Last Updated on 07/17/2011 by Chris Gampat
The Olympus E-5 is the company’s latest DSLR and an update to their much-loved E-3. Besides some ergonomic changes and a few more updates, the E-5 performs and feels much like the company’s sword swinging Spartan in an attempt to take out it’s competitors.
– TruePic 5+ (Professionally Tuned) with Fine Detail Process + Art Filters (10 P/A/M/S)+ S.A.T + Lower Noise
– In-Body Image Stabilizer
– Most effective dust reduction technology (Olympus claims)
– 12.3 Megapixel LiveMOS imager
– Thixmold Magnisium Alloy Body
– Weather Sealed (Dust and Splash Proof) + (Dust and Splash Proof HG/SHG Lenses)
– 100% Accurate Viewfinder /LCD display
– Dual Slot CF/SD
– 150K Shutter life
– World’s first swivel 3″ VGA LCD with 920,000 dot resolution
– Live-View in both Still and Movie Modes
– 11 pt Fully Twin Crossed AF sensor (phase detection)
– 11 Area High Speed Imager AF (contrast detection)
– 1/8000th top shutter speed
– 5 fps burst rate
– UDMA/SDXC compatible
– 10 Art filters including New Dramatic Tone in all modes (P/A/S/M/Movie)
– Multiple Exposure (4 frames)
– Multiple Aspect Ratios
– HD Video (720P-30fps)
– PCM Linear Audio (mono on camera- stereo 3.5m jack)
– Swivel LCD in still and movie
– Wireless Flash control
– New battery for more power, but will still be able to use the E-3′s battery
The Olympus E-5 feels much like a higher end Nikon DSLR with the front and back dials for shutter speed and aperture manipulation acting much like their competitor’s. However, once you get to the back, it’s a whole different ballgame.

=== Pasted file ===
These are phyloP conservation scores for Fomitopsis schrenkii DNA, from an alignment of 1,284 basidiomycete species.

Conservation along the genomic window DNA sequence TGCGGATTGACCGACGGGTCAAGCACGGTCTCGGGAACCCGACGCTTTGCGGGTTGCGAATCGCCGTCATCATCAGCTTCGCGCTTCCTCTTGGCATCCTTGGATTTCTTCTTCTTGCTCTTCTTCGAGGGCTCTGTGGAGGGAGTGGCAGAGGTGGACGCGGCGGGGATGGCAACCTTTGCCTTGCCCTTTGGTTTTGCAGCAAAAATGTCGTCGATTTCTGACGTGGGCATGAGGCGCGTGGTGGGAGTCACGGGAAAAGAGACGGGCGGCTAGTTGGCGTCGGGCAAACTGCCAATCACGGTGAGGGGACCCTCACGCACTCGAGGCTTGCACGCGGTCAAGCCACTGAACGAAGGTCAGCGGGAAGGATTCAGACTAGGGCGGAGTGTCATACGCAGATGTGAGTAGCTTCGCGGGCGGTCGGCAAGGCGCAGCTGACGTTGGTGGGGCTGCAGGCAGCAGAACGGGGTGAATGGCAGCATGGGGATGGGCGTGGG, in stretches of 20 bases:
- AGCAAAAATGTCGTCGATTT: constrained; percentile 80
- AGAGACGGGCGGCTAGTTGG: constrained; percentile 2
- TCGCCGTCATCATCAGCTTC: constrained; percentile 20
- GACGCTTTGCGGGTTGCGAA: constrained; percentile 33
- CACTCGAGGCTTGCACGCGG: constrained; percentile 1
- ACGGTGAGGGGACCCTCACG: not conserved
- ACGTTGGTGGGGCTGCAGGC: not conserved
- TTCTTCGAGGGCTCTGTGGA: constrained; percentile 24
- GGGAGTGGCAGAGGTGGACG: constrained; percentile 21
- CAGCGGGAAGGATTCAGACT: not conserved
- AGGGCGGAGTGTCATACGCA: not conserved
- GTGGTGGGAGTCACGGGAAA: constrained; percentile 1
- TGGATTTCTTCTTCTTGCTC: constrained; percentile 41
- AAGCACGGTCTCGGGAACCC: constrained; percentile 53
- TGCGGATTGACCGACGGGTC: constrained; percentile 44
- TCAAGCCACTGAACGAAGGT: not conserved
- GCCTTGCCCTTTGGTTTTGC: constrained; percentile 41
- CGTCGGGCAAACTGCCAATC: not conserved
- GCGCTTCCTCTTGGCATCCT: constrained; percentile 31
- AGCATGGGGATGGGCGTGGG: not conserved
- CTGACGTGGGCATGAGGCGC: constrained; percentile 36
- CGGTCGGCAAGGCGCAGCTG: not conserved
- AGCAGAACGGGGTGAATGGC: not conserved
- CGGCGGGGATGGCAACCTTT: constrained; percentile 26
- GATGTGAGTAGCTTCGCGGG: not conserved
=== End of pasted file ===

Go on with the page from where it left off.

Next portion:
To be fair, this is probably a whole different ballgame for me because of the fact that I used to shoot Olympus and now shoot Canon; and so I need to readjust to a modern update to their cameras.
The back seems a lot less busy than the E-3 does and really tries to put the features that a photographer will utilize the most into quick access buttons. It seems to work well, although at times I did need to take my eye away from the viewfinder to change settings.
The articulating LCD screen is much better than what the company has previously put out and they need to be praised for the great effort. Additionally, the higher resolution screen has been much needed and requested. You really see the difference when looking at the photos: especially with wireless flash control when one arm is holding the flash out and your other is gripping the camera.
The top of the camera contains the hot shoe, LCD panel, mode button and most importantly the ISO button. For me, the ISO button’s placement is a bit awkward but with enough time and use I’m positive that I would get used to it.
One of the best things about the camera is how easy it is to change the mode and the multiple commands available to you with one button. Like Canon, if you press, say, the AF-Drive button on top, the front dial will control the AF and the back dial will control the drive. It makes a shooter like me feel right at home.
Build quality feels extremely solid and that has been proven in many videos. Check this one out.
The center AF point seemed to be the strongest one in my quick test with the camera. From memory, it traditionally was the best to use. This reminds me a bit of the 5D Mk II’s focusing; in which case most users may not feel that it is satisfactory unless equipped with the right accessories like a flash.
To be fair, I once again haven’t given the camera a full test yet.
Ease of Use
The E-3 was said to be a bit of a tough camera to use to begin with. The E-5 is only really tough to master with the menu system. They are all color coded and for an outside user it may be a bit difficult to grasp.
Of course, I’m talking about more in-depth and intricate menus like the Wireless TTL flash system. Everything else that you could absolutely need to change can be done easily and quickly through the info screen.
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